The recovery of levies and utilities in regard to Sectional titles has historically always been dealt with by way of litigation. With the delays in the judicial system it often takes two to three weeks to get summons issued and thereafter another two weeks to a good few months to get default judgment granted which ultimately prejudices the body corporate that is struggling to keep afloat with the escalating levies and utility bills. Whilst magistrate court litigation at the onset seems like a cheaper option the time delays could be costly and in an attempt to alleviate the prejudice suffered by the body corporate a landmark Application on behalf of Cathkin Peak South Body Corporate was made to the South Gauteng High Court by SSLR Attorneys where they asked the Court to order a money judgment on the full outstanding amount of levies should the owners not settle the debt immediately, the body corporate would be allowed to disconnect the electricity and restrict/limit the water supply to 6000 litres per a month if the outstanding levies were not settled in full. The court granted the Application and requested the Applicant to appoint a contractor to attend to the disconnection and restriction respectfully. This Court order has opened up the options available to attorneys that deal with Sectional Title Recoveries and has to some extent alleviated the frustrations we have to deal with on a daily basis with our Magistrate Court procedures.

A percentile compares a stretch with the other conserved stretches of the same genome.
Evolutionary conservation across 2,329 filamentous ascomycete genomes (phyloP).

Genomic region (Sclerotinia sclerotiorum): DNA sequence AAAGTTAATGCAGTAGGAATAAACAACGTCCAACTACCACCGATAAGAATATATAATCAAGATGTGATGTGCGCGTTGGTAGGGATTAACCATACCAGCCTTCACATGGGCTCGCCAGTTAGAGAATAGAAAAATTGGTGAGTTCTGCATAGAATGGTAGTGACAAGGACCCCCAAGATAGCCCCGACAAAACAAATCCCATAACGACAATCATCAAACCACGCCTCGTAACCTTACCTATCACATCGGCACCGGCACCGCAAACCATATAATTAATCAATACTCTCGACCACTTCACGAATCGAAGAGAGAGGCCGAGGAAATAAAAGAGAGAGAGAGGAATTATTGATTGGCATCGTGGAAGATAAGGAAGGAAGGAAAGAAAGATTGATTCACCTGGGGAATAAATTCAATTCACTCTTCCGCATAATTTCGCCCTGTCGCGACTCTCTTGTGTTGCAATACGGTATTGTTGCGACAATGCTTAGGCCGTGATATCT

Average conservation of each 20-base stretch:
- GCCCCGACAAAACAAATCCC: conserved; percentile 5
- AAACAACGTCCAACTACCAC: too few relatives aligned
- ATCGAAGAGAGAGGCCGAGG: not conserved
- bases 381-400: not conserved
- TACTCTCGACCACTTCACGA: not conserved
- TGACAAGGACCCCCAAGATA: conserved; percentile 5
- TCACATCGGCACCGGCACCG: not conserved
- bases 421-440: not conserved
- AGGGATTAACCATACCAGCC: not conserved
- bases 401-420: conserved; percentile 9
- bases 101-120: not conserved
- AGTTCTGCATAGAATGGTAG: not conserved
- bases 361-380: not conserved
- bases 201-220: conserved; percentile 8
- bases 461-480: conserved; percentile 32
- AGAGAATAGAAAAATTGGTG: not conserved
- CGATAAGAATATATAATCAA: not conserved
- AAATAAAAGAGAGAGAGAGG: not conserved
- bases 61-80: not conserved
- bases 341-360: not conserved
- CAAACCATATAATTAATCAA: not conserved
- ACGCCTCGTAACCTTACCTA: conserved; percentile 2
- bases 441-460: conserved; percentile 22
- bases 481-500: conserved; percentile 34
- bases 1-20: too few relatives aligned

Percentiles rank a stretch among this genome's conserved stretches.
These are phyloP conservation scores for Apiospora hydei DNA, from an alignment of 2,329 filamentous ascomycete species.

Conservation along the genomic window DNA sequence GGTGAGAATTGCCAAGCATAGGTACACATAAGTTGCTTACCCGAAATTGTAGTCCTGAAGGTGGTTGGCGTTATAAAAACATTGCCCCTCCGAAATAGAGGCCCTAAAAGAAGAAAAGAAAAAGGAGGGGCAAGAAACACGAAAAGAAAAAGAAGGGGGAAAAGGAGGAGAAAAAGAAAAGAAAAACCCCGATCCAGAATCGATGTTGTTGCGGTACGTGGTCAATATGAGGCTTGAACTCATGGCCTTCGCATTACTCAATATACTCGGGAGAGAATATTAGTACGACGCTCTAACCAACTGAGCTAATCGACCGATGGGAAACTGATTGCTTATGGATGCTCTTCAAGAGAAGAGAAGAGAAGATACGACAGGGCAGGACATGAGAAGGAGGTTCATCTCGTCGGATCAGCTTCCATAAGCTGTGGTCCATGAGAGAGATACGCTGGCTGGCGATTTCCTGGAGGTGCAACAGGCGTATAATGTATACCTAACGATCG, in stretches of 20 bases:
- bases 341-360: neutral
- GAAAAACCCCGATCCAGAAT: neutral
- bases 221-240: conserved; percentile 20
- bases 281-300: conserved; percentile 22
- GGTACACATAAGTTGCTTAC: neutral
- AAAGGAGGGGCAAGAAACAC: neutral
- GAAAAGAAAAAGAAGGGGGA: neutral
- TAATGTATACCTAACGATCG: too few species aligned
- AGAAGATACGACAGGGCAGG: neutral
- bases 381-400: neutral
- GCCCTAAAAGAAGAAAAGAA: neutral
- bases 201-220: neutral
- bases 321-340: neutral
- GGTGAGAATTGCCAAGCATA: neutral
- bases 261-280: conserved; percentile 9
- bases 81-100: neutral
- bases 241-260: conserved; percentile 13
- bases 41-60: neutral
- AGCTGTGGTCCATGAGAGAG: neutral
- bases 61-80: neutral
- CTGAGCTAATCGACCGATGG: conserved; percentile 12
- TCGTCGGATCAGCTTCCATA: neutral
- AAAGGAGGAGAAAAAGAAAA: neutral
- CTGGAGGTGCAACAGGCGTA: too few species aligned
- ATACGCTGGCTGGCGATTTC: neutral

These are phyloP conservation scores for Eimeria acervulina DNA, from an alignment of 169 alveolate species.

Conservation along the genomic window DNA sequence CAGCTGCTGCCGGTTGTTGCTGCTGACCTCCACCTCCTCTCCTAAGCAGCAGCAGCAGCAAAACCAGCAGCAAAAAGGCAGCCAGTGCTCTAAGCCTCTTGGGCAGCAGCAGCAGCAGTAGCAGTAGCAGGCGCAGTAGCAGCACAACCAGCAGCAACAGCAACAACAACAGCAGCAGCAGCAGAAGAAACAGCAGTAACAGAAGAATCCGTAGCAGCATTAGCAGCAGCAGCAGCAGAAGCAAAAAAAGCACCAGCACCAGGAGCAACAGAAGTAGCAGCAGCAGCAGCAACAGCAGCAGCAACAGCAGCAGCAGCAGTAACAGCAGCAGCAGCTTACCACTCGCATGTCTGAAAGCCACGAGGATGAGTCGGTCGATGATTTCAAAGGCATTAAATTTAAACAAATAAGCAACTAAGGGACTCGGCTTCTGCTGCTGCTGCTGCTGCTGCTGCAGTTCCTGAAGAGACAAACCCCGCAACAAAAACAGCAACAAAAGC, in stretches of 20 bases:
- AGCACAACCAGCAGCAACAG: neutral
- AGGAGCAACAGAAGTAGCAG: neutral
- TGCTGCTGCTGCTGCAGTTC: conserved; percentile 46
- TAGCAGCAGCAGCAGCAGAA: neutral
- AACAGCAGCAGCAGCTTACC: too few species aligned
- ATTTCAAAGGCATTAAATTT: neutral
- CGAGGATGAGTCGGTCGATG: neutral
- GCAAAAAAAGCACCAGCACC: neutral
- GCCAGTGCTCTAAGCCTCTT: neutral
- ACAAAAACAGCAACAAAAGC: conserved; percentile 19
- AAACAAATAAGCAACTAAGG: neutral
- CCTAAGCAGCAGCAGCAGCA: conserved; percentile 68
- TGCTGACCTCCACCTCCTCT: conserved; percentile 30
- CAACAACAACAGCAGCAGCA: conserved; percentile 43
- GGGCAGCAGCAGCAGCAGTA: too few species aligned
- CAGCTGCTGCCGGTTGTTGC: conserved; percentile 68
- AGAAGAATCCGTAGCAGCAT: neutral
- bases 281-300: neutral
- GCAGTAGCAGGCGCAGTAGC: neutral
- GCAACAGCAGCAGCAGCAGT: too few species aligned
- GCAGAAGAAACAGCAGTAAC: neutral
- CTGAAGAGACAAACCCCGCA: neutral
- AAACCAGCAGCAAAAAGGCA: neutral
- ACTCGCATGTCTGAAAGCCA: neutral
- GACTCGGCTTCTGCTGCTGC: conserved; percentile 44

Should an owner be in a position where he has a tenant that religiously pays his rental every month, and the owner fails to pay his utilities and levies to the body corporate, with the consequences of such a court order the owner may be forced to pay his debt in order to restore the tenant’s need to the said utilities and avoid losing a well-paying tenant or his investment, alternatively, the owner’s default may result in the tenant vacating the premises leaving us with the option to issue a warrant of execution on the owner with the ultimate goal of having the property auctioned to the highest bidder.
The positive of this type of Application is that, the body corporate is protected from taking on further financial losses due to negligence of owners.
However, the question then arises is the restriction or limitation of water supply an infringement on Section 27(1)(b) of the Constitution of the Republic of South Africa or is the restriction to a certain quantity of water actually fair?
In my opinion dealing with Sectional Title’s and recovery of levies, this approach may be beneficial to the client, as the client will see results faster than following the good old recovery process. Further, regarding the constitutional aspect of the order, the rights of the body corporate and that of the owner need to be weighed up against each other in order to validate such action. Thus as per the abovementioned case, one will note that the honourable court did not close the water supply but rather they restricted the water supply, which would be seen as fair in the circumstances.
Author: Sandisha Sohan (Debt Collecting & General Litigation) (PMB Office)
Tel: 033 341 9100
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